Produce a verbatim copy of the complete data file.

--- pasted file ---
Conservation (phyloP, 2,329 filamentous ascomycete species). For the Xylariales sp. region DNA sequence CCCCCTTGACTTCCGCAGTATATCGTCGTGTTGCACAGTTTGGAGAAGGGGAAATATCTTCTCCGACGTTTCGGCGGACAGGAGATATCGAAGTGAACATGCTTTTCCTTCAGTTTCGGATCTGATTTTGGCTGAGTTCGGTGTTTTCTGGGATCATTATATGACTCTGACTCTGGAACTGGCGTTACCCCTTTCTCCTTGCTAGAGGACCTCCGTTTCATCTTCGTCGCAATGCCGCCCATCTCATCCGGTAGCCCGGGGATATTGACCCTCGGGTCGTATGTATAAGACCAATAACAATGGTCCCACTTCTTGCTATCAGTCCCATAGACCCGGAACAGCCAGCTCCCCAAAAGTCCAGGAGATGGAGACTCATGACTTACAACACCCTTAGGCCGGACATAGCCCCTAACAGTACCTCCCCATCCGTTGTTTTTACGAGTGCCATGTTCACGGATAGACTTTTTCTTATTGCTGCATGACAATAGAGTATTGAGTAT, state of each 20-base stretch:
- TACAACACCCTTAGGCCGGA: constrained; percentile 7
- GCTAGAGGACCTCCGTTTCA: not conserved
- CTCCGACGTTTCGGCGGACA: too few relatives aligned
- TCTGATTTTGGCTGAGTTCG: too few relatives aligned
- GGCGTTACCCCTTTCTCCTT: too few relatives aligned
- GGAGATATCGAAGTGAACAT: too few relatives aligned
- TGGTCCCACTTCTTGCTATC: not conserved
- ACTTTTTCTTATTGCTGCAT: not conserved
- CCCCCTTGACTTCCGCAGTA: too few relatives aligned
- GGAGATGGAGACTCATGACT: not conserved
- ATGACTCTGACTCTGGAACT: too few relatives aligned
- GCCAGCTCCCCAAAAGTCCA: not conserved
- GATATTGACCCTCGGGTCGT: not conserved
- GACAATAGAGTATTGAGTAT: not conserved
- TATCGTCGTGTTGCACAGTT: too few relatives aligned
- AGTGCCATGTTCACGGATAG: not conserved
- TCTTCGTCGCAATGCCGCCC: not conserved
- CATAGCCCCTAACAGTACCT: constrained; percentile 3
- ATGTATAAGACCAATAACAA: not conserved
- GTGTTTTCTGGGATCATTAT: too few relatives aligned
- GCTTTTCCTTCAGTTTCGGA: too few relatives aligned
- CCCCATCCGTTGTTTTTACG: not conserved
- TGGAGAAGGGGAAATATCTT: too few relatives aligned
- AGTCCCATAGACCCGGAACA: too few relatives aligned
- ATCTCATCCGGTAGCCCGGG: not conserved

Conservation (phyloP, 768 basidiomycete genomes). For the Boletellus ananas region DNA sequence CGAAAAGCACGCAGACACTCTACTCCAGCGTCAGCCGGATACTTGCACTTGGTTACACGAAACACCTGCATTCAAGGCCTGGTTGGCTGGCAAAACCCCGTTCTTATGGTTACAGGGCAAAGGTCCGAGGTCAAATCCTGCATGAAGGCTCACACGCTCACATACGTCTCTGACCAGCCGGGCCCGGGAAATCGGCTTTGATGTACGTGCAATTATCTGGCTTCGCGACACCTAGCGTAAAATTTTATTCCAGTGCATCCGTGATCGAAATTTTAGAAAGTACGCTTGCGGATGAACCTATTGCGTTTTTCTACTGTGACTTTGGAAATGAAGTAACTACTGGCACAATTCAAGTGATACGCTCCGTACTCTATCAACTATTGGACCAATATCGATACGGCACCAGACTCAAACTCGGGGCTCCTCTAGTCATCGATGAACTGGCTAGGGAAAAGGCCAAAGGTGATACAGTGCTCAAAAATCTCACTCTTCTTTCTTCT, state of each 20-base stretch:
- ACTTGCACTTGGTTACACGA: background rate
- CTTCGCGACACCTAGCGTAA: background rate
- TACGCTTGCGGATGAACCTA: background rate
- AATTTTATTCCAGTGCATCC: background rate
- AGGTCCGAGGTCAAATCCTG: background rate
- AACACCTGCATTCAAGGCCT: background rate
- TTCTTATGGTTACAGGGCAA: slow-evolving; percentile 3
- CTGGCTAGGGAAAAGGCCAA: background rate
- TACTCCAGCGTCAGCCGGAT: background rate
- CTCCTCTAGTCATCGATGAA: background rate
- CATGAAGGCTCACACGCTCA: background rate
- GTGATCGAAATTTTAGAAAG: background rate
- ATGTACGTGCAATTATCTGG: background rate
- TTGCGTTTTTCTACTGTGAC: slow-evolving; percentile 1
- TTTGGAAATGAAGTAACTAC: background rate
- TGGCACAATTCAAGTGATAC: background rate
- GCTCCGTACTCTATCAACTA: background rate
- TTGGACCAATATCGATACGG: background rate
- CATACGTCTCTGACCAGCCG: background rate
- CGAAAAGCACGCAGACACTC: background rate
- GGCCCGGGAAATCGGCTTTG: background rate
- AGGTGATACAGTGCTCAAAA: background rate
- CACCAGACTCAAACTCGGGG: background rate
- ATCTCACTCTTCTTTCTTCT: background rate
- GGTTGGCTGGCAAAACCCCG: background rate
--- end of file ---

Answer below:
Conservation (phyloP, 2,329 filamentous ascomycete species). For the Xylariales sp. region DNA sequence CCCCCTTGACTTCCGCAGTATATCGTCGTGTTGCACAGTTTGGAGAAGGGGAAATATCTTCTCCGACGTTTCGGCGGACAGGAGATATCGAAGTGAACATGCTTTTCCTTCAGTTTCGGATCTGATTTTGGCTGAGTTCGGTGTTTTCTGGGATCATTATATGACTCTGACTCTGGAACTGGCGTTACCCCTTTCTCCTTGCTAGAGGACCTCCGTTTCATCTTCGTCGCAATGCCGCCCATCTCATCCGGTAGCCCGGGGATATTGACCCTCGGGTCGTATGTATAAGACCAATAACAATGGTCCCACTTCTTGCTATCAGTCCCATAGACCCGGAACAGCCAGCTCCCCAAAAGTCCAGGAGATGGAGACTCATGACTTACAACACCCTTAGGCCGGACATAGCCCCTAACAGTACCTCCCCATCCGTTGTTTTTACGAGTGCCATGTTCACGGATAGACTTTTTCTTATTGCTGCATGACAATAGAGTATTGAGTAT, state of each 20-base stretch:
- TACAACACCCTTAGGCCGGA: constrained; percentile 7
- GCTAGAGGACCTCCGTTTCA: not conserved
- CTCCGACGTTTCGGCGGACA: too few relatives aligned
- TCTGATTTTGGCTGAGTTCG: too few relatives aligned
- GGCGTTACCCCTTTCTCCTT: too few relatives aligned
- GGAGATATCGAAGTGAACAT: too few relatives aligned
- TGGTCCCACTTCTTGCTATC: not conserved
- ACTTTTTCTTATTGCTGCAT: not conserved
- CCCCCTTGACTTCCGCAGTA: too few relatives aligned
- GGAGATGGAGACTCATGACT: not conserved
- ATGACTCTGACTCTGGAACT: too few relatives aligned
- GCCAGCTCCCCAAAAGTCCA: not conserved
- GATATTGACCCTCGGGTCGT: not conserved
- GACAATAGAGTATTGAGTAT: not conserved
- TATCGTCGTGTTGCACAGTT: too few relatives aligned
- AGTGCCATGTTCACGGATAG: not conserved
- TCTTCGTCGCAATGCCGCCC: not conserved
- CATAGCCCCTAACAGTACCT: constrained; percentile 3
- ATGTATAAGACCAATAACAA: not conserved
- GTGTTTTCTGGGATCATTAT: too few relatives aligned
- GCTTTTCCTTCAGTTTCGGA: too few relatives aligned
- CCCCATCCGTTGTTTTTACG: not conserved
- TGGAGAAGGGGAAATATCTT: too few relatives aligned
- AGTCCCATAGACCCGGAACA: too few relatives aligned
- ATCTCATCCGGTAGCCCGGG: not conserved

Conservation (phyloP, 768 basidiomycete genomes). For the Boletellus ananas region DNA sequence CGAAAAGCACGCAGACACTCTACTCCAGCGTCAGCCGGATACTTGCACTTGGTTACACGAAACACCTGCATTCAAGGCCTGGTTGGCTGGCAAAACCCCGTTCTTATGGTTACAGGGCAAAGGTCCGAGGTCAAATCCTGCATGAAGGCTCACACGCTCACATACGTCTCTGACCAGCCGGGCCCGGGAAATCGGCTTTGATGTACGTGCAATTATCTGGCTTCGCGACACCTAGCGTAAAATTTTATTCCAGTGCATCCGTGATCGAAATTTTAGAAAGTACGCTTGCGGATGAACCTATTGCGTTTTTCTACTGTGACTTTGGAAATGAAGTAACTACTGGCACAATTCAAGTGATACGCTCCGTACTCTATCAACTATTGGACCAATATCGATACGGCACCAGACTCAAACTCGGGGCTCCTCTAGTCATCGATGAACTGGCTAGGGAAAAGGCCAAAGGTGATACAGTGCTCAAAAATCTCACTCTTCTTTCTTCT, state of each 20-base stretch:
- ACTTGCACTTGGTTACACGA: background rate
- CTTCGCGACACCTAGCGTAA: background rate
- TACGCTTGCGGATGAACCTA: background rate
- AATTTTATTCCAGTGCATCC: background rate
- AGGTCCGAGGTCAAATCCTG: background rate
- AACACCTGCATTCAAGGCCT: background rate
- TTCTTATGGTTACAGGGCAA: slow-evolving; percentile 3
- CTGGCTAGGGAAAAGGCCAA: background rate
- TACTCCAGCGTCAGCCGGAT: background rate
- CTCCTCTAGTCATCGATGAA: background rate
- CATGAAGGCTCACACGCTCA: background rate
- GTGATCGAAATTTTAGAAAG: background rate
- ATGTACGTGCAATTATCTGG: background rate
- TTGCGTTTTTCTACTGTGAC: slow-evolving; percentile 1
- TTTGGAAATGAAGTAACTAC: background rate
- TGGCACAATTCAAGTGATAC: background rate
- GCTCCGTACTCTATCAACTA: background rate
- TTGGACCAATATCGATACGG: background rate
- CATACGTCTCTGACCAGCCG: background rate
- CGAAAAGCACGCAGACACTC: background rate
- GGCCCGGGAAATCGGCTTTG: background rate
- AGGTGATACAGTGCTCAAAA: background rate
- CACCAGACTCAAACTCGGGG: background rate
- ATCTCACTCTTCTTTCTTCT: background rate
- GGTTGGCTGGCAAAACCCCG: background rate